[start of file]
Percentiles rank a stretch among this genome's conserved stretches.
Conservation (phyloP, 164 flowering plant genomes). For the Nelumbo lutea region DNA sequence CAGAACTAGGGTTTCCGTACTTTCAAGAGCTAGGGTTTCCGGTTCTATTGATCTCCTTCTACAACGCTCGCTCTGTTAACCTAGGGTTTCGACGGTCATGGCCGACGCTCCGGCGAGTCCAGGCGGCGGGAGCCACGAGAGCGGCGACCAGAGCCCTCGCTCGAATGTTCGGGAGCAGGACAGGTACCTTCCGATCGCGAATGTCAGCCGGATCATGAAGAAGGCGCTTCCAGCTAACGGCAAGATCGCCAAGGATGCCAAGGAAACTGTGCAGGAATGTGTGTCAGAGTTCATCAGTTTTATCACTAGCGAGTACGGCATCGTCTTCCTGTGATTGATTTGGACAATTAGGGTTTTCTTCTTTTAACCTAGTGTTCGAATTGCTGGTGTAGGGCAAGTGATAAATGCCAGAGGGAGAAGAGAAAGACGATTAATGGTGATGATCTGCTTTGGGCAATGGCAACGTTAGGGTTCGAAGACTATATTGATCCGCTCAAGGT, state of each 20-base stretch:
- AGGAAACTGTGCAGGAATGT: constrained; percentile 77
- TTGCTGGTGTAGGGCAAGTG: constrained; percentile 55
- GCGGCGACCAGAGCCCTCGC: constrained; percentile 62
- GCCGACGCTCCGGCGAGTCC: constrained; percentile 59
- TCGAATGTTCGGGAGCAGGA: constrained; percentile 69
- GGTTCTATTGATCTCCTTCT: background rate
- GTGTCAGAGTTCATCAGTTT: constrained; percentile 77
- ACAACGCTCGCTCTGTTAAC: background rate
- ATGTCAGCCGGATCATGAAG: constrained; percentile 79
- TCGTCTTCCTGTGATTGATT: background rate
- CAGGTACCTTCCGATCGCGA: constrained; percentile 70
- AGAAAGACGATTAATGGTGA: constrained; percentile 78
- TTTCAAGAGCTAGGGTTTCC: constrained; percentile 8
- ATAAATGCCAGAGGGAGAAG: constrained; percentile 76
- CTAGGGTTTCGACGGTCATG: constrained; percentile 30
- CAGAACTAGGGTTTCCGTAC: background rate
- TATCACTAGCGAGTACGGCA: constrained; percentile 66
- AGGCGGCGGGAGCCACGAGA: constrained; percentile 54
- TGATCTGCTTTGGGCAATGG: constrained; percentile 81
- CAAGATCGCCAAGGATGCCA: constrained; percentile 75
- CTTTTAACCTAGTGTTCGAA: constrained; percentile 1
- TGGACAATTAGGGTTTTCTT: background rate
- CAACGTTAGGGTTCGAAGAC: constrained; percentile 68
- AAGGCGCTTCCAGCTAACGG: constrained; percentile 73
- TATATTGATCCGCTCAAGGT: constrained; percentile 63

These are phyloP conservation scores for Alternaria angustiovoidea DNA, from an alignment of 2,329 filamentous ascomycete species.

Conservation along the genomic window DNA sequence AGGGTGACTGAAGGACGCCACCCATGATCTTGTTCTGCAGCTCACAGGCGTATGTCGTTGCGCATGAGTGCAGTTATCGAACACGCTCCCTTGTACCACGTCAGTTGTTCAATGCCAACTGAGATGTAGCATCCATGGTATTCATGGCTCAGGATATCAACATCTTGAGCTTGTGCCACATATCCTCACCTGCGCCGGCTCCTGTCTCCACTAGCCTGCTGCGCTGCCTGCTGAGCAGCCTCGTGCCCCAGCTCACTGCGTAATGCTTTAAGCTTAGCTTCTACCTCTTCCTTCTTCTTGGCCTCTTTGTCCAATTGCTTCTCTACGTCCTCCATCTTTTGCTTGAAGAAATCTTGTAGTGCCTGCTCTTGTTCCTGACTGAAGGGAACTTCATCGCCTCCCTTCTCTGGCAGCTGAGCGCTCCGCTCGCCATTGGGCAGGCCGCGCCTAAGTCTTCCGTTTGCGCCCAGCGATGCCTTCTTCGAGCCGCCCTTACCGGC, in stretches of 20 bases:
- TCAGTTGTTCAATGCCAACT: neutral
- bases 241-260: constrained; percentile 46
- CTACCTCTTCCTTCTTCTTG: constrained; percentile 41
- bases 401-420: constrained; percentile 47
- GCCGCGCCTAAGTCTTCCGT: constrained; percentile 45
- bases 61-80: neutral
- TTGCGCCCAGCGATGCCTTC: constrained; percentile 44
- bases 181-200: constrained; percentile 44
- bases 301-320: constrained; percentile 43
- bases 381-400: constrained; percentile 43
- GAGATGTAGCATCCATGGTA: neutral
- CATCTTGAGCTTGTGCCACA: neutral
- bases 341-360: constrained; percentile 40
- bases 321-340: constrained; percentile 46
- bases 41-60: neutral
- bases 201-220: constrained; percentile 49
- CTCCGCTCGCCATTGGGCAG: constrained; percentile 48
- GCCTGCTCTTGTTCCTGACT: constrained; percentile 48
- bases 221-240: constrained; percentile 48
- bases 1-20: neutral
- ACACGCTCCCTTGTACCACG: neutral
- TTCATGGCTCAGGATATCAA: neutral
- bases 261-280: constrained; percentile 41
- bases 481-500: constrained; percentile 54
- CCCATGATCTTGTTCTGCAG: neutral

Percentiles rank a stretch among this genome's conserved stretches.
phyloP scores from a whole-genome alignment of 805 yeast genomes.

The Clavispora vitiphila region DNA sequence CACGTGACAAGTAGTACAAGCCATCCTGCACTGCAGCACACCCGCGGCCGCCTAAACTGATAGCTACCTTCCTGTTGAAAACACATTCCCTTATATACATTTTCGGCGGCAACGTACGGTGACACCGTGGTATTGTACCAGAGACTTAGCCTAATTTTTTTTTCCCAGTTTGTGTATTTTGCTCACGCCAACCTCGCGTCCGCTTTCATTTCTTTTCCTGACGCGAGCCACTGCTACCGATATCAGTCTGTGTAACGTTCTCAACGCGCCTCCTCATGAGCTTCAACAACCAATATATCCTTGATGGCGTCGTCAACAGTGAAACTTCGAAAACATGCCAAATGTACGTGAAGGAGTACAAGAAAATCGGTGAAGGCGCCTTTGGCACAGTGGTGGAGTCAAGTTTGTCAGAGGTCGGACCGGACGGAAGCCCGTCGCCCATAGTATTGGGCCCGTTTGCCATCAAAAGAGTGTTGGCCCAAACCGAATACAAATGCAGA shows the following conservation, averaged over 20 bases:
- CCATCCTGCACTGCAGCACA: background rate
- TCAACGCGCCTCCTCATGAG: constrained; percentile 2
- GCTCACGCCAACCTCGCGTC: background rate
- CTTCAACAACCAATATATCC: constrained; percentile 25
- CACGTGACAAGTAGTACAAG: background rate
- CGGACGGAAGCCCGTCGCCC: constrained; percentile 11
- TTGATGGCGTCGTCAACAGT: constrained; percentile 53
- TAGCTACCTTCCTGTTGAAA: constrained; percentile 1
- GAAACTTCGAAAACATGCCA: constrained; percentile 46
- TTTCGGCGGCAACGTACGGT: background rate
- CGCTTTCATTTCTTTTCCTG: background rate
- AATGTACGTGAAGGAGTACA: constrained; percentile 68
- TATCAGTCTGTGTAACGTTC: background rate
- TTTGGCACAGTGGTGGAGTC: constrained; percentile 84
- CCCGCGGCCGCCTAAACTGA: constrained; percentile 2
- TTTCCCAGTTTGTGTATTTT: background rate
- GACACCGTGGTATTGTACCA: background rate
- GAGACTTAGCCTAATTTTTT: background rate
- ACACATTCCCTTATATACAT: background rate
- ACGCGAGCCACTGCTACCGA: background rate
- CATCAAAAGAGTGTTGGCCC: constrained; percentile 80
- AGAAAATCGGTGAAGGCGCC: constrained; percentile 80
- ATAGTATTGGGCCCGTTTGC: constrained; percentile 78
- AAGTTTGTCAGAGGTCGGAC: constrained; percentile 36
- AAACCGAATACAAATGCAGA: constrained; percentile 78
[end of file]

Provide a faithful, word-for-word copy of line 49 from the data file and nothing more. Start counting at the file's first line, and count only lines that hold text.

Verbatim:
- bases 1-20: neutral